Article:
One thought which arises from Gianni Vattimo’s essay ‘The Death or Decline of Art’ is that art, by way of resisting tradition, loses its delimitation as implicitly having value and instead is obliged to substitute this absence with self-referential dissidence, allusion and pastiche. Thus, the death of art is located in its gradual degradation into a kitsch aesthetic played out against a vapid cultural scheme. Resisting this degradation, Vattimo (along with Adorno) posits authentic art as aspiring towards silence and so thwarting the inclination towards agreeability and overt narrative.
What does this mean for art’s capacity to testify to past events? Kitsch art is necessarily untimely; it points to a number of different temporal occasions and simultaneously commits to none. Thus, there is an ambiguous drifting that really never lingers. This is entirely analogous – though polarized – in the avant-garde where a refusal to submit to the limitations of tradition means that there is an equal propensity towards non-committal.
The Ukrainian composer Valentin Silvestrov has cultivated an entire worldview from this decline of confined form. Silvestrov is usually labelled kitsch in a pejorative fashion. His symphonies are protracted codas, with constant allusion to themes which anticipated their conception. Yet, they say nothing. There is a romantic headiness which is neither nostalgic nor ridden with fate. They – though I am really thinking of the Fifth Symphony – refuse motion. Nothing has begun despite the beginning being an end.
If Silvestrov withdraws from delimitation, then his musical gestures are uncanny. They linger long after they should have dissolved. The shadow motif in De Chirico is identical in this respect. It has no place and so loses its capacity to bear witness to its origin. They are plastic shadows, produced synthetically before being distributed according to the artist’s intentions. There is never a question of them flourishing of their own accord.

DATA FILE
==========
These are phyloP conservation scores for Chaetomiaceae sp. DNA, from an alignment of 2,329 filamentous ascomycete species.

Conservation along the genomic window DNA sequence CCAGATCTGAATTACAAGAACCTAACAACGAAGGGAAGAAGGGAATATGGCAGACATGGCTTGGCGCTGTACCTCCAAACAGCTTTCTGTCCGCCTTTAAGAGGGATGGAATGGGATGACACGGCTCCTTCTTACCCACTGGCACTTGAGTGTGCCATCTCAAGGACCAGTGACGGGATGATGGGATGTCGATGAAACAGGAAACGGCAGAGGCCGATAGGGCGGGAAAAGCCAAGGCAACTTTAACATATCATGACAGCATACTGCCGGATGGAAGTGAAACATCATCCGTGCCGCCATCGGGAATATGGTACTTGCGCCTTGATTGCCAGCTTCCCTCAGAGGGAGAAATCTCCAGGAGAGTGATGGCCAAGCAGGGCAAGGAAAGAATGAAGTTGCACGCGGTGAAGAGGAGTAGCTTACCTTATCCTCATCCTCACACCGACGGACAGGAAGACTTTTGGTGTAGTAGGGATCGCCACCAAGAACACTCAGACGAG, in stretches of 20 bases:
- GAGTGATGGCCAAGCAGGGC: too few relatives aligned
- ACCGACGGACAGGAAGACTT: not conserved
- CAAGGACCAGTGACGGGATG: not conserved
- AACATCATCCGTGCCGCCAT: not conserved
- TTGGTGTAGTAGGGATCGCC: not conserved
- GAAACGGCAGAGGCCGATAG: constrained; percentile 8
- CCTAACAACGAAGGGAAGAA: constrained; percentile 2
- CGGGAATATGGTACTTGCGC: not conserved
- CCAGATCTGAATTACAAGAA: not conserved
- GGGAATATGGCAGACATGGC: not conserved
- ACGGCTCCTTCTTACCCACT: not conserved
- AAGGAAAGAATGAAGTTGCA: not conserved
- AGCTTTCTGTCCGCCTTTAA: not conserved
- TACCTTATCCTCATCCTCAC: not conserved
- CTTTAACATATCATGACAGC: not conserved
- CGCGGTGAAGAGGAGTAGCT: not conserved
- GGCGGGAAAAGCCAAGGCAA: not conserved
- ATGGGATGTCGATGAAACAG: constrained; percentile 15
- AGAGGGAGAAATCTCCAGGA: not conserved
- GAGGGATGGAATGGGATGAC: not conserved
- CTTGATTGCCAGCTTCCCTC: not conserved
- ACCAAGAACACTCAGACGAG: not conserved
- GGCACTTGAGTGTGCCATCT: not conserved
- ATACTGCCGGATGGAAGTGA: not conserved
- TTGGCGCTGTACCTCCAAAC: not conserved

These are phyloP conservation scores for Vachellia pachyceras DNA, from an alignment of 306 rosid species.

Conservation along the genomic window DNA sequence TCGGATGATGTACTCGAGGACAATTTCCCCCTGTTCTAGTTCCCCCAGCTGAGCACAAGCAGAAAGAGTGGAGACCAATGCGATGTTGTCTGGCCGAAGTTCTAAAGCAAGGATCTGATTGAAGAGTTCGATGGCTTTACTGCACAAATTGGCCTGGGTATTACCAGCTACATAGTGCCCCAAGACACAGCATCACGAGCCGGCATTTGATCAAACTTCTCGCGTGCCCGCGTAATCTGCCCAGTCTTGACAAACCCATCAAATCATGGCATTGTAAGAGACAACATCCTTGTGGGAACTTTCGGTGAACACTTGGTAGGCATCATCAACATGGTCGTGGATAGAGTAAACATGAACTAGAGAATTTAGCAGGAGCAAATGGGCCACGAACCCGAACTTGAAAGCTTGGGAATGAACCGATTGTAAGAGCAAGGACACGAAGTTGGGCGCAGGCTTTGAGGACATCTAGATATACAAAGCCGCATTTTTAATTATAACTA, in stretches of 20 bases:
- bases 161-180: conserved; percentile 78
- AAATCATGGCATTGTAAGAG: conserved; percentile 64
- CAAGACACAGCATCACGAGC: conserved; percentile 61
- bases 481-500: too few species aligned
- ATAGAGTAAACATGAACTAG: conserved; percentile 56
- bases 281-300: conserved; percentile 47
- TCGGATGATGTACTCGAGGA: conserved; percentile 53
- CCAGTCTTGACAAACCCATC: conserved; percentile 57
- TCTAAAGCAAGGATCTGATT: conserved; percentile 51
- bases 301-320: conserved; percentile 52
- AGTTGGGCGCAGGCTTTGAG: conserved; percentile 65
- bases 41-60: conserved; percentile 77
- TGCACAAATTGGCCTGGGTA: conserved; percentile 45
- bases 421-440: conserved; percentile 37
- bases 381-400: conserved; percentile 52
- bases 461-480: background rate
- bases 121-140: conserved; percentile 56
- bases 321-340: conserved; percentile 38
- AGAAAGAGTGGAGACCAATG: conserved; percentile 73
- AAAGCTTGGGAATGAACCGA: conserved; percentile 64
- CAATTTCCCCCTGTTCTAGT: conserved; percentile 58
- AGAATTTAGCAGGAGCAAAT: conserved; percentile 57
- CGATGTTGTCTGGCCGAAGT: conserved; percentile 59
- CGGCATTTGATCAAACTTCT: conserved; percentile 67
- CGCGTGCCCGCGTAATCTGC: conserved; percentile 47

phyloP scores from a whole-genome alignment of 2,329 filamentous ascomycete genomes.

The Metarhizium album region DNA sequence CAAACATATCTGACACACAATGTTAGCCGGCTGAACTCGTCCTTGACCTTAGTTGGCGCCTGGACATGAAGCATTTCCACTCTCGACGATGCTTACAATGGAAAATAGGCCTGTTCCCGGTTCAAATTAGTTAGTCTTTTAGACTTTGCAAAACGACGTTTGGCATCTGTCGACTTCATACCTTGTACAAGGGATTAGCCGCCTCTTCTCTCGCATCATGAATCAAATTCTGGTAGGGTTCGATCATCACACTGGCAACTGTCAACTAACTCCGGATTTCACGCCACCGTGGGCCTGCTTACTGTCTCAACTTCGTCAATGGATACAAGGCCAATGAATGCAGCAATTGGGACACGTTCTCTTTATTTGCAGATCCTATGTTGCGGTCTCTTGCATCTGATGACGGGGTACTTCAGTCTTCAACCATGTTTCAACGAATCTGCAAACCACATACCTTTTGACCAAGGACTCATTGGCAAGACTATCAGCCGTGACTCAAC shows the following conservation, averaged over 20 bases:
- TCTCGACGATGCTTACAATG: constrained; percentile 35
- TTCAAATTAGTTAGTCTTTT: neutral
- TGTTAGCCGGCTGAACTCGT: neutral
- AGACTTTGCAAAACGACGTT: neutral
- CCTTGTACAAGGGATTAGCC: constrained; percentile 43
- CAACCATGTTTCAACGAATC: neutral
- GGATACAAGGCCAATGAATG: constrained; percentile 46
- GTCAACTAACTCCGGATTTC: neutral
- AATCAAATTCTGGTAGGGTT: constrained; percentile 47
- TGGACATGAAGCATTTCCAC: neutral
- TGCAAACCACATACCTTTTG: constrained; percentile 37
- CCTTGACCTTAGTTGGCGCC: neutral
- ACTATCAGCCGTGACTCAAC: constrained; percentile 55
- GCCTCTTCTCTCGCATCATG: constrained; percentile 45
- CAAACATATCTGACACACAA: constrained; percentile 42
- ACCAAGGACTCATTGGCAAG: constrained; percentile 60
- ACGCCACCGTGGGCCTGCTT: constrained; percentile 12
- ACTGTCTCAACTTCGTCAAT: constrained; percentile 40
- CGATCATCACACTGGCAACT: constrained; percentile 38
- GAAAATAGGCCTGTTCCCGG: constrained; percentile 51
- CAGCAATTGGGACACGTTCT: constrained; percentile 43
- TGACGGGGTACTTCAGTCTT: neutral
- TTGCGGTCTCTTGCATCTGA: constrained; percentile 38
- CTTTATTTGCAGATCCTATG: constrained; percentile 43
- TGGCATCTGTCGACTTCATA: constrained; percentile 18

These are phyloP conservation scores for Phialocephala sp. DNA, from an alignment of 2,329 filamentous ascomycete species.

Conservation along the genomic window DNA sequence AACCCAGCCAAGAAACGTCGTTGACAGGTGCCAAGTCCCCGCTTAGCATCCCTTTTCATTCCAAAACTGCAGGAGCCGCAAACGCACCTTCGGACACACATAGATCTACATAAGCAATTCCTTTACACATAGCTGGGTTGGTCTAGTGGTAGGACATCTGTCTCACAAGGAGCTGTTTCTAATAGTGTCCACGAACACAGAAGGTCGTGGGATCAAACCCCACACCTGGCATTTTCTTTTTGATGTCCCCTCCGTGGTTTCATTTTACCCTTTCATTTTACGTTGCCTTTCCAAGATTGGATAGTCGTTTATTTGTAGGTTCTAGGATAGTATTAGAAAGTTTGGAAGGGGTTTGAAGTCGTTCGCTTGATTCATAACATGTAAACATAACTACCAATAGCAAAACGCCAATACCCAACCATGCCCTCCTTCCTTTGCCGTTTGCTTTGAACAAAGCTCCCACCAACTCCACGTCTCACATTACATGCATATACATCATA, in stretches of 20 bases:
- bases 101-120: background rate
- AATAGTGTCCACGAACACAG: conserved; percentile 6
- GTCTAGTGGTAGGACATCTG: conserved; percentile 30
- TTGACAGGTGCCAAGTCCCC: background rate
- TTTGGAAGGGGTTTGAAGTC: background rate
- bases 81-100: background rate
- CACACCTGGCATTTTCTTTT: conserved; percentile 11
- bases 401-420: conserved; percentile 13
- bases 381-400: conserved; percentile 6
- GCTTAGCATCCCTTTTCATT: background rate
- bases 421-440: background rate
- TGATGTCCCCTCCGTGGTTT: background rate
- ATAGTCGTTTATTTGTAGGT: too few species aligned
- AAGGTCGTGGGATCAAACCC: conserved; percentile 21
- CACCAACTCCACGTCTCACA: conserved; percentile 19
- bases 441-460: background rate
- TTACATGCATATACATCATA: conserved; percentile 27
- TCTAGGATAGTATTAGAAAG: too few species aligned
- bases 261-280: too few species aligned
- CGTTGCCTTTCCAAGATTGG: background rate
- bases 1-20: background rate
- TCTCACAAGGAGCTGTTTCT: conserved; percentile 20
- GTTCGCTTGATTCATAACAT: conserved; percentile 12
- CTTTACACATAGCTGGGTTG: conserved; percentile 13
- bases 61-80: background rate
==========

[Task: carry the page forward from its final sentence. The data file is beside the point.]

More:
Decline in the era of mass reproduction: with Silvestrov, figures, passages and themes are produced in accordance with a strict template of their historical counterparts. For him, however, they exist in conjunction with a musical form temporally dislocated. There is a sense of arrogance in his music which evinces a subversion of decline. This subversion is located in a seduction-repulsion dialectic of Vattimo’s ‘gastronomic’ aesthetic: “…in a world where consensus is produced by manipulation, authentic art speaks only be lapsing into silence, and aesthetic experience only arises only as the negation of all its traditional an canonical characteristics, starting with the pleasure of the beautiful itself.”
Silvestrov demands that we acknowledge the pleasure of beautiful before we can turn away from it through recognizing it as specious. This is why a disfigured manipulation of the adagio is such a prominent feature. The scherzo is grotesque and so bound by that which it is mocking in both space and time. Traditionally, this involves restriction. However, with Silvestrov – following Mahler (particularly in his Ninth Symphony) – the feel of the scherzo imbues the adagio so that what was once regarded as solemn is now seen as vacuous and illusory. This is a process of decline in that content has been outmoded by form; it is also a concession to the failure of art to testify to temporal events, since the mode of the artwork is incapable of committing itself to a fixed moment in the temporal present.